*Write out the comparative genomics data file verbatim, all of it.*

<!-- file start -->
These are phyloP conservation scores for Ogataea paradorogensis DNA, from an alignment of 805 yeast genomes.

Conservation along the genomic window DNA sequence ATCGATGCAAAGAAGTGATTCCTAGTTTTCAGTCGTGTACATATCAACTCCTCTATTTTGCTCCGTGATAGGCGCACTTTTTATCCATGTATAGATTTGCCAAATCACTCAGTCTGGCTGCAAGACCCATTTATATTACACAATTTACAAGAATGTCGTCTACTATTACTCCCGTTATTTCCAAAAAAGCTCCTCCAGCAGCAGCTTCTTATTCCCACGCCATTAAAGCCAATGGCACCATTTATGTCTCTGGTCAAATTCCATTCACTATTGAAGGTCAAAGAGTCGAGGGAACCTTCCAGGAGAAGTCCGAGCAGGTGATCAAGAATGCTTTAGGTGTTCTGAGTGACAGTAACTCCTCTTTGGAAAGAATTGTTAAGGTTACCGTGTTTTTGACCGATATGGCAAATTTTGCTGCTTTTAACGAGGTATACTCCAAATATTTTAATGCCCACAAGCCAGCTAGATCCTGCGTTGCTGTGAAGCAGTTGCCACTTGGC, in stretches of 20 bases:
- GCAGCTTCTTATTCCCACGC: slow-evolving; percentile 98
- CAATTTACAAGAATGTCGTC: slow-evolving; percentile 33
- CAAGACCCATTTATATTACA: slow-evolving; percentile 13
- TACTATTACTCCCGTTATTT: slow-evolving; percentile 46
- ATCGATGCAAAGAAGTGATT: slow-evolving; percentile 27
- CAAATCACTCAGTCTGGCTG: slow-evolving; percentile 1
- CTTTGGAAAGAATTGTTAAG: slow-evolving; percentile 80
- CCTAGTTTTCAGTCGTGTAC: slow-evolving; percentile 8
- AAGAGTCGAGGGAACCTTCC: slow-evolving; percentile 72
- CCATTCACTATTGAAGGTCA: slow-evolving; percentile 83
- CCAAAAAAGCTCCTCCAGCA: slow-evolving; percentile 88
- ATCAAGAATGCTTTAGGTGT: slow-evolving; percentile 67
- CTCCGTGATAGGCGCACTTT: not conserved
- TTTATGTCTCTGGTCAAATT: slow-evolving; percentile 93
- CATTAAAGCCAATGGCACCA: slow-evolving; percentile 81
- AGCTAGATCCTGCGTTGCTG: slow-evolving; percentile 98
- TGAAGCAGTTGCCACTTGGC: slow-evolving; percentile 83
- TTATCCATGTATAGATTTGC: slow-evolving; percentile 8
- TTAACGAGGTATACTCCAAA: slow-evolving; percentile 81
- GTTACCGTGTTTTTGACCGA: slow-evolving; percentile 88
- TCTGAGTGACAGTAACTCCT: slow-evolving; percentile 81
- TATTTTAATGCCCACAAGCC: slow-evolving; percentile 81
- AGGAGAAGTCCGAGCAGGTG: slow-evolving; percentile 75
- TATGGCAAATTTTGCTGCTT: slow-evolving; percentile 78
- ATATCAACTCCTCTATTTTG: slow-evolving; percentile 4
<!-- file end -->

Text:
These are phyloP conservation scores for Ogataea paradorogensis DNA, from an alignment of 805 yeast genomes.

Conservation along the genomic window DNA sequence ATCGATGCAAAGAAGTGATTCCTAGTTTTCAGTCGTGTACATATCAACTCCTCTATTTTGCTCCGTGATAGGCGCACTTTTTATCCATGTATAGATTTGCCAAATCACTCAGTCTGGCTGCAAGACCCATTTATATTACACAATTTACAAGAATGTCGTCTACTATTACTCCCGTTATTTCCAAAAAAGCTCCTCCAGCAGCAGCTTCTTATTCCCACGCCATTAAAGCCAATGGCACCATTTATGTCTCTGGTCAAATTCCATTCACTATTGAAGGTCAAAGAGTCGAGGGAACCTTCCAGGAGAAGTCCGAGCAGGTGATCAAGAATGCTTTAGGTGTTCTGAGTGACAGTAACTCCTCTTTGGAAAGAATTGTTAAGGTTACCGTGTTTTTGACCGATATGGCAAATTTTGCTGCTTTTAACGAGGTATACTCCAAATATTTTAATGCCCACAAGCCAGCTAGATCCTGCGTTGCTGTGAAGCAGTTGCCACTTGGC, in stretches of 20 bases:
- GCAGCTTCTTATTCCCACGC: slow-evolving; percentile 98
- CAATTTACAAGAATGTCGTC: slow-evolving; percentile 33
- CAAGACCCATTTATATTACA: slow-evolving; percentile 13
- TACTATTACTCCCGTTATTT: slow-evolving; percentile 46
- ATCGATGCAAAGAAGTGATT: slow-evolving; percentile 27
- CAAATCACTCAGTCTGGCTG: slow-evolving; percentile 1
- CTTTGGAAAGAATTGTTAAG: slow-evolving; percentile 80
- CCTAGTTTTCAGTCGTGTAC: slow-evolving; percentile 8
- AAGAGTCGAGGGAACCTTCC: slow-evolving; percentile 72
- CCATTCACTATTGAAGGTCA: slow-evolving; percentile 83
- CCAAAAAAGCTCCTCCAGCA: slow-evolving; percentile 88
- ATCAAGAATGCTTTAGGTGT: slow-evolving; percentile 67
- CTCCGTGATAGGCGCACTTT: not conserved
- TTTATGTCTCTGGTCAAATT: slow-evolving; percentile 93
- CATTAAAGCCAATGGCACCA: slow-evolving; percentile 81
- AGCTAGATCCTGCGTTGCTG: slow-evolving; percentile 98
- TGAAGCAGTTGCCACTTGGC: slow-evolving; percentile 83
- TTATCCATGTATAGATTTGC: slow-evolving; percentile 8
- TTAACGAGGTATACTCCAAA: slow-evolving; percentile 81
- GTTACCGTGTTTTTGACCGA: slow-evolving; percentile 88
- TCTGAGTGACAGTAACTCCT: slow-evolving; percentile 81
- TATTTTAATGCCCACAAGCC: slow-evolving; percentile 81
- AGGAGAAGTCCGAGCAGGTG: slow-evolving; percentile 75
- TATGGCAAATTTTGCTGCTT: slow-evolving; percentile 78
- ATATCAACTCCTCTATTTTG: slow-evolving; percentile 4